Finally, disagreeing about a legal issue involving children is often not considered by the courts to meet the “ substantial unanticipated material change in circumstances”  that would allow the court to modify joint legal parental rights and order  sole legal parental rights to one parent.   The court must find that the disagreement between the parties is a “substantial unanticipated” change in the way the parents have historically interacted with each other, and if their disagreement over schooling is merely a continuation of ongoing disputes the parents have had, then the court will likely conclude that there is not a change in circumstances.  In addtion, if the parties are continuing to agree in other aspects of their children’s lives, then the court will likely conclude that there is no need for change in joint legal parental rights and responsibilities.

So, if parents agree to joint legal parental rights and responsibilities, then they will likely have to live with that decision during their children’s minority, and risk having the court making major decisions about their children’s education, medical care, and other legal issues.

There are some ways to mitigate the risks of disagreements between parents who enjoy joint legal parental rights.  First, the parties can agree that legal rights be apportioned to one parent or the other.  For example, one parent may retain sole legal rights to determine their children’s education,  but the parties may agree to joint legal rights to all other issues concerning their children.  Parties can agree to even more detailed detailed decisionmaking scenarios, such as one parent having sole decisions over certain school activities, or agreeing to certain travel restrictions. Second, parents may enjoy joint legal responsibilties, but if there is a disagreement, one parent would make the final decision–either about all legal decisions, or about one in particular, such as education.   This suggestion was made recently during mediation by mediator and  Attorney Brice Simon, of Breton & Simon  .  Hats off to Brice for the creative solution.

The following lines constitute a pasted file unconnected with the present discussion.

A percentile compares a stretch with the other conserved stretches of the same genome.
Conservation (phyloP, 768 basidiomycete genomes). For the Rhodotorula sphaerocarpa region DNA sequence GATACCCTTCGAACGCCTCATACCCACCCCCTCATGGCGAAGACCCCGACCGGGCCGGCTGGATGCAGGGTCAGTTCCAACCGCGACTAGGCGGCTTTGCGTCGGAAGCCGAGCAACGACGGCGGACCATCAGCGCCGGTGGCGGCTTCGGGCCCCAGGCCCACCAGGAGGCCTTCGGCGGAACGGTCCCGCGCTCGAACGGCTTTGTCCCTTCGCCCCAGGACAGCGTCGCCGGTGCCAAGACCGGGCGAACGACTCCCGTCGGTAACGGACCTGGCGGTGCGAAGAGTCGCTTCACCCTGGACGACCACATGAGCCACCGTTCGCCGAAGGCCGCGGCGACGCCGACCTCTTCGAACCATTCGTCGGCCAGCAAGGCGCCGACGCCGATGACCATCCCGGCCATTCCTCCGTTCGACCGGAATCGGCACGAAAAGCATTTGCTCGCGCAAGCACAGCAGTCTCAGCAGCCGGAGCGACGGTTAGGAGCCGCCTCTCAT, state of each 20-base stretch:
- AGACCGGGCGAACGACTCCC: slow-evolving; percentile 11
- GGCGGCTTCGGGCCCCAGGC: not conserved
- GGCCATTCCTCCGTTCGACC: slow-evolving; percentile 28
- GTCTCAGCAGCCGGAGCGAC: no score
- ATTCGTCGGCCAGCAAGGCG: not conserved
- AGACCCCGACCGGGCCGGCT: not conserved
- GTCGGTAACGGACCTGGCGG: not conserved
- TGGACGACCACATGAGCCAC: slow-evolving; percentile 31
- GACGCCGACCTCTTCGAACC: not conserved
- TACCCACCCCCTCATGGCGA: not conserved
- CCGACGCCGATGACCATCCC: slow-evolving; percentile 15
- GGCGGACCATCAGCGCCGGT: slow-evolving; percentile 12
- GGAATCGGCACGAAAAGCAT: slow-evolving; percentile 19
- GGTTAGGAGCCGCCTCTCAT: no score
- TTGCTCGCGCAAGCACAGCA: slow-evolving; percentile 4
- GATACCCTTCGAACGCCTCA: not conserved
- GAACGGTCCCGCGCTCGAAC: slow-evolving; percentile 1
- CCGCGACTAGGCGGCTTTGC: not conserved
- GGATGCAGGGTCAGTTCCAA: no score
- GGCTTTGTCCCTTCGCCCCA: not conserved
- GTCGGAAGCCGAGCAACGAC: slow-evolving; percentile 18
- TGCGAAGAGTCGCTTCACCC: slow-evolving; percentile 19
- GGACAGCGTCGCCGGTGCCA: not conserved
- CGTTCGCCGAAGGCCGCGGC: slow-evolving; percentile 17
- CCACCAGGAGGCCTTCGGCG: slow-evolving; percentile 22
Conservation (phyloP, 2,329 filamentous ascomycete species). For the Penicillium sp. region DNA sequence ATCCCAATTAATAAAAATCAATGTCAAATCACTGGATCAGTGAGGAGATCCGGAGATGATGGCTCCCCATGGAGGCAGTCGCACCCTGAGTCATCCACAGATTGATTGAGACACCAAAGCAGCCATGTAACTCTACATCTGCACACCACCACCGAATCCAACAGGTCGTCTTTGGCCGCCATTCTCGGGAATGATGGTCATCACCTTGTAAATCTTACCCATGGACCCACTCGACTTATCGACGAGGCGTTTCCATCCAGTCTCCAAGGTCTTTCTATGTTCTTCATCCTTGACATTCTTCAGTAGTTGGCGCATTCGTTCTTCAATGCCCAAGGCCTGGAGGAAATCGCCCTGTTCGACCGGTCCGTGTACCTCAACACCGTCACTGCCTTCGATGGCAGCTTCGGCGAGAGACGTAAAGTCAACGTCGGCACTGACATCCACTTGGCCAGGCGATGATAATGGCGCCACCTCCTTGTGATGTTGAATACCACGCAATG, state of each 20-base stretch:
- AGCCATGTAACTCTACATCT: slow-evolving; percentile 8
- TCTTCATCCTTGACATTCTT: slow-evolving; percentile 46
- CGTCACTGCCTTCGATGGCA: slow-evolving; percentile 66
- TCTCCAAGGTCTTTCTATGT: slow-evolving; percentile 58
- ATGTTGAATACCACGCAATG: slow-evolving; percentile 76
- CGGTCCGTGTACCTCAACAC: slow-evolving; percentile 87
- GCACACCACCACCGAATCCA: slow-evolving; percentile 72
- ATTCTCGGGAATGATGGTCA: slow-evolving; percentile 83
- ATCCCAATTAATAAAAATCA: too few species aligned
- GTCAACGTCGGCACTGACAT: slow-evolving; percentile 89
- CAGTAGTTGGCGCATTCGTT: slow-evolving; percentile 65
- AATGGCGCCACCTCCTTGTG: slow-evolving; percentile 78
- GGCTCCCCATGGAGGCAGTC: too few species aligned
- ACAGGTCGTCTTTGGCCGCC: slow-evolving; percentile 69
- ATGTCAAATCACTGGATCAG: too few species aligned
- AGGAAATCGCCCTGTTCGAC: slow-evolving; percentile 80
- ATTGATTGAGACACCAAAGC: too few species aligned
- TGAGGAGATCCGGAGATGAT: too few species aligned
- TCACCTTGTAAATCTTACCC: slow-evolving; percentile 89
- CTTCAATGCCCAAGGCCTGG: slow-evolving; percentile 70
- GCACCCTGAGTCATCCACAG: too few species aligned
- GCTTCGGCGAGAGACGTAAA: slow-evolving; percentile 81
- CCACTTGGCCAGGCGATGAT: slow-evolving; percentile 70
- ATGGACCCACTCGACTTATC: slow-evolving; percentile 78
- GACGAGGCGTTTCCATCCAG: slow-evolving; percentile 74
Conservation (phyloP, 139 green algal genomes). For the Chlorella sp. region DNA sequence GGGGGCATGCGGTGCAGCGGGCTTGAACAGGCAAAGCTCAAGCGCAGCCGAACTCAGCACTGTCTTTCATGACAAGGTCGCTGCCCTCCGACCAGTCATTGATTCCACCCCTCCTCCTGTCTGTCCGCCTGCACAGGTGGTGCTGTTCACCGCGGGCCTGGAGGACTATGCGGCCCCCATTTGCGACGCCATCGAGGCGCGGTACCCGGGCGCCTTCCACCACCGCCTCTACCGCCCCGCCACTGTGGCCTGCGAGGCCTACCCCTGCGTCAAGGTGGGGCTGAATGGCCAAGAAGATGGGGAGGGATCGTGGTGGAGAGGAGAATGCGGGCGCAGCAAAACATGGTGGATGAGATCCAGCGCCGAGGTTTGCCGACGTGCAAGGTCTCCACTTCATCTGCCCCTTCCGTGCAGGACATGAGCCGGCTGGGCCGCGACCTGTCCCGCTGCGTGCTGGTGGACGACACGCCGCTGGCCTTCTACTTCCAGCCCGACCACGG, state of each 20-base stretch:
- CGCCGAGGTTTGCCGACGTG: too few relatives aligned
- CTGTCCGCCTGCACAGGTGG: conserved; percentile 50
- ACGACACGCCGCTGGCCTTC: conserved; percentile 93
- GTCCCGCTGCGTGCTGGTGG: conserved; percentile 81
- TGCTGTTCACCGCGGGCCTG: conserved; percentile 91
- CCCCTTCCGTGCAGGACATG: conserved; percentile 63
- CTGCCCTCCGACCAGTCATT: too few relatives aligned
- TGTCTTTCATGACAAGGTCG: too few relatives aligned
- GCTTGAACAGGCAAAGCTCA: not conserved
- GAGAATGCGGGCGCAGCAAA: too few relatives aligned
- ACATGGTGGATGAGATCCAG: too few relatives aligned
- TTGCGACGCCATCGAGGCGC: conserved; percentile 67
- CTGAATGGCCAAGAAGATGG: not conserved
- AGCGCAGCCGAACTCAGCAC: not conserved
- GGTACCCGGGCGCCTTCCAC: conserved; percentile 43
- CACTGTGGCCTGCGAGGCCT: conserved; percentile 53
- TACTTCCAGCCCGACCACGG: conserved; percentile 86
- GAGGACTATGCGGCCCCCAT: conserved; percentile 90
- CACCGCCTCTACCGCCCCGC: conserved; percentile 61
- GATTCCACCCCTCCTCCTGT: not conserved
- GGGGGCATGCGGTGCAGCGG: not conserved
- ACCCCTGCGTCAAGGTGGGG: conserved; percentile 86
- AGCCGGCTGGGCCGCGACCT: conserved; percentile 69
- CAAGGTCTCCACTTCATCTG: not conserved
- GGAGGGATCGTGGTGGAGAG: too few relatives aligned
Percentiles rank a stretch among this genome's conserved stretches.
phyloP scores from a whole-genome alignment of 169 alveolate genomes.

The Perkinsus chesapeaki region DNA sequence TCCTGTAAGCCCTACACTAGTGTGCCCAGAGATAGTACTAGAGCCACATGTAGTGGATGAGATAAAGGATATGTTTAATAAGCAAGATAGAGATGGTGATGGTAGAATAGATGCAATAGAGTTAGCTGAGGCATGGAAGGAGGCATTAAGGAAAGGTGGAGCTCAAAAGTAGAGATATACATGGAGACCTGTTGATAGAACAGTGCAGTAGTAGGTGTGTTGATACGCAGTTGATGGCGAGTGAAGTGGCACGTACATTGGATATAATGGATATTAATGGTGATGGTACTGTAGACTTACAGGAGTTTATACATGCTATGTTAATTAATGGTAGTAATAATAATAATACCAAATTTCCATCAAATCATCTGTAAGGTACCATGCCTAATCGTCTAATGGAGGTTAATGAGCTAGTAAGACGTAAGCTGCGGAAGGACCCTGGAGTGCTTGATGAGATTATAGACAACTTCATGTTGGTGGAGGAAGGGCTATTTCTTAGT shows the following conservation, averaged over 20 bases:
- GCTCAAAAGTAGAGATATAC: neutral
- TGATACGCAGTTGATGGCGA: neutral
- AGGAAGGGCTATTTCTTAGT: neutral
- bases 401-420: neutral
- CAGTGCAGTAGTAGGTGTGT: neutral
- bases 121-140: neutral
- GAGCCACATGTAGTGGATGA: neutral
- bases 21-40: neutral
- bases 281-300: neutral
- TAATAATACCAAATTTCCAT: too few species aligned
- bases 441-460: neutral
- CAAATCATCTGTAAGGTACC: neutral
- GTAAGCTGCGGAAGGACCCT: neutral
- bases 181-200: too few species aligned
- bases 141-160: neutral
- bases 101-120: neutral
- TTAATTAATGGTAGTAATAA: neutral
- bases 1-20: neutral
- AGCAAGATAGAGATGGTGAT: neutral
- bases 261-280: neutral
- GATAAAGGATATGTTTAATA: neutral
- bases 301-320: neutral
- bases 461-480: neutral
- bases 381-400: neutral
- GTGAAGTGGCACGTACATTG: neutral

Mediation can also be helpful, if the parties have a skilled mediator, and both are willing to work out a solution.  Mediation should be set up as early as possible, however, since many of these decisions, such as schooling, are time sensitive, and parents should not be rushed into making a hasty decision.   In addition, the parents should be prepared to present at mediation all the facts about their proposal, including information about the proposed school, medical or mental health  treatment, or travel arrangements.  It is respectful to the other parent if you have factual information to present, and that in turn will facilitate agreement.

In conclusion, joint legal parental rights and responsibilities can work if parents can work together to resolve their differences.  However, parents should be thinking carefully about the risks of sharing legal parental rights, and carefully fashion an agreement that will reduce the risk of court involvement if the parties disagree, while retaining as much joint decisionmaking as possible.